Living Beyond Transition

I debated transition for years, writhing in emotional pain trying to answer questions that lay beyond the transition event horizon: would I be happier if I transitioned? Would the pains of transition be less than the pains of denial by compartmentalizing my transness? Would suffering those pains be worth it? I read something this past week that made me realize that not only was I asking the wrong questions, my framing was off.

I should have been asking myself what life I wanted to live, what that looked like, and how to get there.

From a book review by Agnes Callard:

…our grasp of the target and its value…is a matter of living rather than thinking. … We cannot take the measure of our lives in advance.

Sometimes you need to step forward, with uncertainty, into a future you cannot rubber-stamp in advance.

This shook me.

Attempting to sum the positives and negatives of transition and trying to pick the most positive or least negative path was my fool’s errand. It revealed itself not long after I began transition when I realized how much time I’d wasted analyzing instead of living my life.

For all the brain cycles I spent trying to analyze outcomes, judge future happiness, minimize pain and disruption to myself and my immediate family, and justify myself to myself and others, in the end it was Anais Nin’s, “And the day came when the risk to remain tight in a bud was more painful than the risk it took to blossom,” that moved me to transition.

It was the pain of living a compartmentalized life and interacting with others at a remove that grew like a cancer in my life; it was the pain in my gut and my heart screaming at me that I was overdue to start living a future other than one other people had anchored me to; it was the pain of the suffocation of self, gasping for moments of authenticity as the moments of my life seemed to slip by faster and faster. Those lived pains decided me.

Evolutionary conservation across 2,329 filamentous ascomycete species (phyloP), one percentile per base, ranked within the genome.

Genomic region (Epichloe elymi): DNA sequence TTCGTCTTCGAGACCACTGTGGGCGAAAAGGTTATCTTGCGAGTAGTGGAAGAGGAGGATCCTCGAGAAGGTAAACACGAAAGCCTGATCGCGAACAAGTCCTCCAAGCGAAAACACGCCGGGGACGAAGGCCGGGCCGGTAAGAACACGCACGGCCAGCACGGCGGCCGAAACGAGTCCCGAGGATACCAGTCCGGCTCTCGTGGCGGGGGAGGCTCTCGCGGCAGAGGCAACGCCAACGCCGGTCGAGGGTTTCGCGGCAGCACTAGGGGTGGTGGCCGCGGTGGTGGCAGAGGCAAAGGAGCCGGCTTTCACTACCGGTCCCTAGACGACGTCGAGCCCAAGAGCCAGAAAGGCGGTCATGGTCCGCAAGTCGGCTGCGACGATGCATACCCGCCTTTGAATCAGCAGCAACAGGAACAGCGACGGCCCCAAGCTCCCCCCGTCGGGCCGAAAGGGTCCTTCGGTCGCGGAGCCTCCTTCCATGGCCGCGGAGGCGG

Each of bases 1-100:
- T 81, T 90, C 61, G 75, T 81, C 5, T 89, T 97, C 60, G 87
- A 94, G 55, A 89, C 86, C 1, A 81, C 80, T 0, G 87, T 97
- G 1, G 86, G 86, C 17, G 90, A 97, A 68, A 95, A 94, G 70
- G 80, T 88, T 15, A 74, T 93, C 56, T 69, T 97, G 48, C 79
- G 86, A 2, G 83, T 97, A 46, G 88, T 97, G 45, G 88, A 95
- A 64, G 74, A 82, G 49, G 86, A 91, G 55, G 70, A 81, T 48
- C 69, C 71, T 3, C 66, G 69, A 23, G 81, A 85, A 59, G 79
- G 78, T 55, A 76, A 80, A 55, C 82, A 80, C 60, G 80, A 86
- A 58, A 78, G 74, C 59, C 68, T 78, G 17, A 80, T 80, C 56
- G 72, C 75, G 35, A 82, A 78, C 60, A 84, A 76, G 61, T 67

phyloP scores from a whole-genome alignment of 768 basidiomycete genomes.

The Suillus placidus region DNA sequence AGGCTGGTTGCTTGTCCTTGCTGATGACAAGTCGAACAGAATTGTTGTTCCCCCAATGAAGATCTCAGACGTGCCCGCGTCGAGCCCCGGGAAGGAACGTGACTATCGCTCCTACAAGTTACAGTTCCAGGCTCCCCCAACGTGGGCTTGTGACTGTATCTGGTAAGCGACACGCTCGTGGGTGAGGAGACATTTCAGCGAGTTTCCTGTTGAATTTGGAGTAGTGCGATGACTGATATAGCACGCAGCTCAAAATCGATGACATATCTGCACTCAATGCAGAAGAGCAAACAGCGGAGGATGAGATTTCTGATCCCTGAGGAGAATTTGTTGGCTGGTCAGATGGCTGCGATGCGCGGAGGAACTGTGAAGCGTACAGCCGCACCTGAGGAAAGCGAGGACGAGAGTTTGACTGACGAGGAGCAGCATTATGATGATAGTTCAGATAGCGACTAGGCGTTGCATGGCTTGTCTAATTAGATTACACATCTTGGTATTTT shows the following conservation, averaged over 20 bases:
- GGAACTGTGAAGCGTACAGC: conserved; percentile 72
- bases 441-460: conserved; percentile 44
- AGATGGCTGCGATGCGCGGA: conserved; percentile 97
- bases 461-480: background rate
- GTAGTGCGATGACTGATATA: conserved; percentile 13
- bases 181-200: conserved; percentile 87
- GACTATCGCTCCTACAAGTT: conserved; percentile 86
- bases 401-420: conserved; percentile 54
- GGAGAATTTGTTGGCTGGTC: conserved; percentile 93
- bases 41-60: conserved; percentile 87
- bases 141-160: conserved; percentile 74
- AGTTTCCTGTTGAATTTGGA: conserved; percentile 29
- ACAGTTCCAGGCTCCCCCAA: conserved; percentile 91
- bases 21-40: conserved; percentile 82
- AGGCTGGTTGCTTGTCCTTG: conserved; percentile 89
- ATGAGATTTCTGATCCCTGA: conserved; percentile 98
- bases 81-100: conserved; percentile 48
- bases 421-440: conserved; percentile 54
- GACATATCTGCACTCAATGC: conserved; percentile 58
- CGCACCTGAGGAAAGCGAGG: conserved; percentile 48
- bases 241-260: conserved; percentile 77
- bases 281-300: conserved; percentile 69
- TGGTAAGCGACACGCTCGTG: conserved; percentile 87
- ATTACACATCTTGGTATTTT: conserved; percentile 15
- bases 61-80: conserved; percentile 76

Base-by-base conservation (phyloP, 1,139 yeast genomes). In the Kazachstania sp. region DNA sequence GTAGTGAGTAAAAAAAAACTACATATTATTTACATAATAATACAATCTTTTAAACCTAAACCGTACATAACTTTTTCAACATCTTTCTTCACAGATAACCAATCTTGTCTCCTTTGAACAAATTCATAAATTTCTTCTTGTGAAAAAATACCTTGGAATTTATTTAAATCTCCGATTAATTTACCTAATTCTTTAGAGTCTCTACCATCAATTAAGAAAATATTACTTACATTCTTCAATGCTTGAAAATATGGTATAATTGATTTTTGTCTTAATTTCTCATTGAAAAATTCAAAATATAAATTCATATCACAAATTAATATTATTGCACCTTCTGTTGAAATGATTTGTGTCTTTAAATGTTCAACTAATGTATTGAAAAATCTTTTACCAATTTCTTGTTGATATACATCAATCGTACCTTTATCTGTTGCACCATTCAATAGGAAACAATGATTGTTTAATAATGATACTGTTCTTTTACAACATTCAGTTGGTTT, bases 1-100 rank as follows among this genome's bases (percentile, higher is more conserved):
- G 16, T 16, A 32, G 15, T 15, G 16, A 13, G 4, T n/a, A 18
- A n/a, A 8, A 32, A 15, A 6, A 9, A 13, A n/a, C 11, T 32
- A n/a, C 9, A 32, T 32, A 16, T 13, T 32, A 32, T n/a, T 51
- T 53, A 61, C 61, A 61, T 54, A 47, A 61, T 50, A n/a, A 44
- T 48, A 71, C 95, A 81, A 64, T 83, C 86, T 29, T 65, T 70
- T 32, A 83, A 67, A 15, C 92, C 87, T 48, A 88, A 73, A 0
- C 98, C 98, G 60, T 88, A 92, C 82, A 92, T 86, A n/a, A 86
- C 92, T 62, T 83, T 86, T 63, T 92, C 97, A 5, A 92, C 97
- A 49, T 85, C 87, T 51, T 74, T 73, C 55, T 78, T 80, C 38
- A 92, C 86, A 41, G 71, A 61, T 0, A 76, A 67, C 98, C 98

In retrospect, my transition wasn’t about minimizing pain or maximizing happiness. It was about growth and growing into the person I could be while simultaneously living a future I wanted.

It was choosing to think less and live more.


©Heather Coldstream

I’m on Twitter @cistotrans

Please consider supporting my writing by sharing it with others with attribution and linking back or buying one of my poetry collections from the Kindle store. Thank you!

2016: Poems from a Year of Change

Uncertain: Poems About Gender Transition

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About cistotrans

A Seattle-area trans woman seeking a happy spot to stay at along the path of transition.
This entry was posted in coming out, gender transition, LGBT, personal history, transgender, transition and tagged , , , . Bookmark the permalink.

1 Response to Living Beyond Transition

  1. Connie says:

    The old cliche, paralysis by analysis, comes to mind here. As if that’s not enough of an energy sucker, living a compartmentalized life – neither side of which brings real satisfaction – requires more time and energy in the “preparation for separation” (if you will). It’s so much more than just multi-tasking!

    Like

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